I am going to specifically talk about the Tweetbox here. The end result will help you setup a box like the one on the right sidebar of this blog, which looks like this :

My reasons for putting this up on this blog :

1. When I tweet from this Tweetbox, the tweet shows up on Twitter and other channels with content and says “via asidebrands.com” – so the tweet is branded with the asidebrands name. Which helps create more link love for the blog / website and people who have never clicked on the website link from my Twitter bio are probably likelier to click on the “via asidebrands.com” in the tweet.

2. I HAD to try out the API – Twitter is a formidable platform when it comes to using it for creating your brand’s presence and connecting with a tribe who could be instrumental in word-of-mouth about you personally, as well as your brand. Maybe someone who doesn’t know about Twitter, will discover it through my blog and their life will change. Maybe a potential client will like the content of the blog or a particular case study and share it with their Twitter network.

3. The Tweetbox would probably prompt more people who visit the blog to give me a shoutout. It would help me connect better with my blog visitors.

I first heard about @anywhere through @StupiDeity and @iamkhayyam – thank you gentlemen.

The official @anywhere page can be looked up here : http://dev.twitter.com/anywhere/begin and decided this was something I could use on my website / blog. I wasn’t sure I would like it on the main website [ because I dislike deviating from the focus – the website was always supposed to be a place to showcase my design portfolio ].

It looked a tad overwhelming at first – I was supposed to register an ‘application’! But what that really means is that you need to define a name for the application and a website URL where you would like the @anywhere functionality to show up and be used. So I named my application “asidebrands.com” [ for when a status update from your application shows up on Twitter / other channels, it shows “via asidebrands.com” like it shows for a host of other apps like “via Hootsuite” for example ] – you can change the application name later on so even if you get the name wrong the first time, like I did, it’s cool.


1. Go here to register your new application : http://dev.twitter.com/anywhere/apps/new. This is what the screen looks like, with dummy values that I have entered for the purpose of this post.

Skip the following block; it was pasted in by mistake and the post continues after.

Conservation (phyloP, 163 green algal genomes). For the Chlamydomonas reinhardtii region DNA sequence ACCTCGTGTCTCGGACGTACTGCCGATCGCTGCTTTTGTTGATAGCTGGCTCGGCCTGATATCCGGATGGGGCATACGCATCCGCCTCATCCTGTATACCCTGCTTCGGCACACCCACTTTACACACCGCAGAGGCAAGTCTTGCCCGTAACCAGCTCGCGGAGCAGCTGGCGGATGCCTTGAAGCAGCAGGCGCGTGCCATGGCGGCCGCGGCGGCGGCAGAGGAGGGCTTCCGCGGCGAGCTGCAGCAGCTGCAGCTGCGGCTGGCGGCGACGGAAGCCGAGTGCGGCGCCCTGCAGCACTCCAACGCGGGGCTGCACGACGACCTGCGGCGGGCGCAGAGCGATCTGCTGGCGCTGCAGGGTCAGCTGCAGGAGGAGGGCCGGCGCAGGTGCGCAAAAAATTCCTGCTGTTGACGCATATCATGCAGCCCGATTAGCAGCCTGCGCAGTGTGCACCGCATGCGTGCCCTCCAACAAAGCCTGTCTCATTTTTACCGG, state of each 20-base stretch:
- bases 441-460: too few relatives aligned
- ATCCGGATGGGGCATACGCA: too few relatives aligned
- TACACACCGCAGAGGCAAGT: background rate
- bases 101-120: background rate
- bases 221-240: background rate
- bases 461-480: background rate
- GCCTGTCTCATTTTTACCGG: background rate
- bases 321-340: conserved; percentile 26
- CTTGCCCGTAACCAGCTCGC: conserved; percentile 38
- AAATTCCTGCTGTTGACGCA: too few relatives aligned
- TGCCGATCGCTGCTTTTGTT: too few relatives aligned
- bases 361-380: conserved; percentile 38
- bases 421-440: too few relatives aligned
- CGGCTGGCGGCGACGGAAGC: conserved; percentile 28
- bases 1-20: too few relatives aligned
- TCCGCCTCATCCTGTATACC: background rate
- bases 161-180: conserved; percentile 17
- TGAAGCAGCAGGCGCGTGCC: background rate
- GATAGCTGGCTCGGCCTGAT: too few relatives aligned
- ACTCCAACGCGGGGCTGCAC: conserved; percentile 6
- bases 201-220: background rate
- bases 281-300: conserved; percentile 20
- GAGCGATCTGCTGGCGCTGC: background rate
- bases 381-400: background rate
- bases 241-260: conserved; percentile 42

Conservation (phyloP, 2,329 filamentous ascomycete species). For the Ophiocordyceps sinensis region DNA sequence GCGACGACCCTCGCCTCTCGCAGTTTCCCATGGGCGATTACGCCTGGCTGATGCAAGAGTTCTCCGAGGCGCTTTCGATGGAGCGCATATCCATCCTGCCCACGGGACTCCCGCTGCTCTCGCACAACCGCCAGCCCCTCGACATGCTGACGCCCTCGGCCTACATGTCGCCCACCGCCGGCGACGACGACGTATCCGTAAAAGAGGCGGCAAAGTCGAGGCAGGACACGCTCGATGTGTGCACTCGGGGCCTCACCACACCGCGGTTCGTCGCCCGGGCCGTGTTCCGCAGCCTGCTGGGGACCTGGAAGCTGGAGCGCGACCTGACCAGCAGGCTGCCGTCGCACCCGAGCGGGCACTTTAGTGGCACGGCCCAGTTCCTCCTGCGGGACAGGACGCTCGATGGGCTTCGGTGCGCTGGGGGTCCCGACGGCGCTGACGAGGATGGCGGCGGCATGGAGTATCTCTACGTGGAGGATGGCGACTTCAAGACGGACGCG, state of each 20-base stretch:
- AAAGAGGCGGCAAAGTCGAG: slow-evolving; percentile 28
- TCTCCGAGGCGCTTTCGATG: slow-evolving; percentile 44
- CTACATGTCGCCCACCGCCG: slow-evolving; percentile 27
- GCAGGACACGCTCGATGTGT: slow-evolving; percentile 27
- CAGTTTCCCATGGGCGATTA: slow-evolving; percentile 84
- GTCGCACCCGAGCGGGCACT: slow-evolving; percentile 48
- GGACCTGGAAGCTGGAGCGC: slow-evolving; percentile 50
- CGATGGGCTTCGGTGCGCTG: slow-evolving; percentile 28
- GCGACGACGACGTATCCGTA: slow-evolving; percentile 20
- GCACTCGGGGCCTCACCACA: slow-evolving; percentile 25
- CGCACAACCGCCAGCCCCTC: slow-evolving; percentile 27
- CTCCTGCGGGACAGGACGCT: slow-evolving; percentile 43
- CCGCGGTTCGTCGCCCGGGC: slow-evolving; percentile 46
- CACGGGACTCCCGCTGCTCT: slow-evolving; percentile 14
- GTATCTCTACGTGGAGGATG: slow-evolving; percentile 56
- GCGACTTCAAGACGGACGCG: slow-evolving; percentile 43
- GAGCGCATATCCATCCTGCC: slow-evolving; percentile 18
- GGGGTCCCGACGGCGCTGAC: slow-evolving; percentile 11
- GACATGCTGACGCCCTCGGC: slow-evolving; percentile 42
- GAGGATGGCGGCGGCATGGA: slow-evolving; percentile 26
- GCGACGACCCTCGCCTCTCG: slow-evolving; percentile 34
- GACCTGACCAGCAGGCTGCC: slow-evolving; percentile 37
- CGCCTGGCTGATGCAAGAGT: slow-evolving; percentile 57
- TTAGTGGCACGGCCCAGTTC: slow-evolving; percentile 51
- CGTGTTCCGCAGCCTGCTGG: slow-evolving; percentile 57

2. The values to be entered in the above form are :

Application Name : You’ll have to pick a unique name, ideally your personal name or your brand name. For me, it was “asidebrands.com”.
Application Website : The website url which you would like to use the Tweetbox on. For me, it was “http://asidebrands.com”. Whatever url you use here is where the “via asidebrands.com” in a tweet from your Tweetbox will link to.
Organization : Ideally, the name of your brand / company. For me, it was “asidebrands”.
Callback URL : Without getting into technical details, this would ideally be the same url as the Application Website or where you want to use the Tweetbox. The two values, can, however be different. In my case, it was “http://aside.in/blog” because I wouldn’t be using this on the main website but on the blog.
Default Access Type : Ideally, the Read & Write option should be checked.
Application Icon : which you can upload at a later step.

3. This is the success screen you will get to see once you click on Register and Accept the terms and conditions :

This page gives you the code for successfully activating two features :

Linkify [@Anywhere provides a convenient way to link Twitter usernames found in your web site or application back to a user’s profile page on Twitter.com ] and Hovercards [ feature that can be seen on Twitter.com and are now available to developers through @Anywhere. A Hovercard is a small, context-aware tooltip that provides access to data about a particular Twitter user. Hovercards also allows a user to take action upon a Twitter user such as following and unfollowing, as well as toggling device updates. ] More details about tweaking and configuration options on these features here on the official Twitter page : http://dev.twitter.com/anywhere/begin.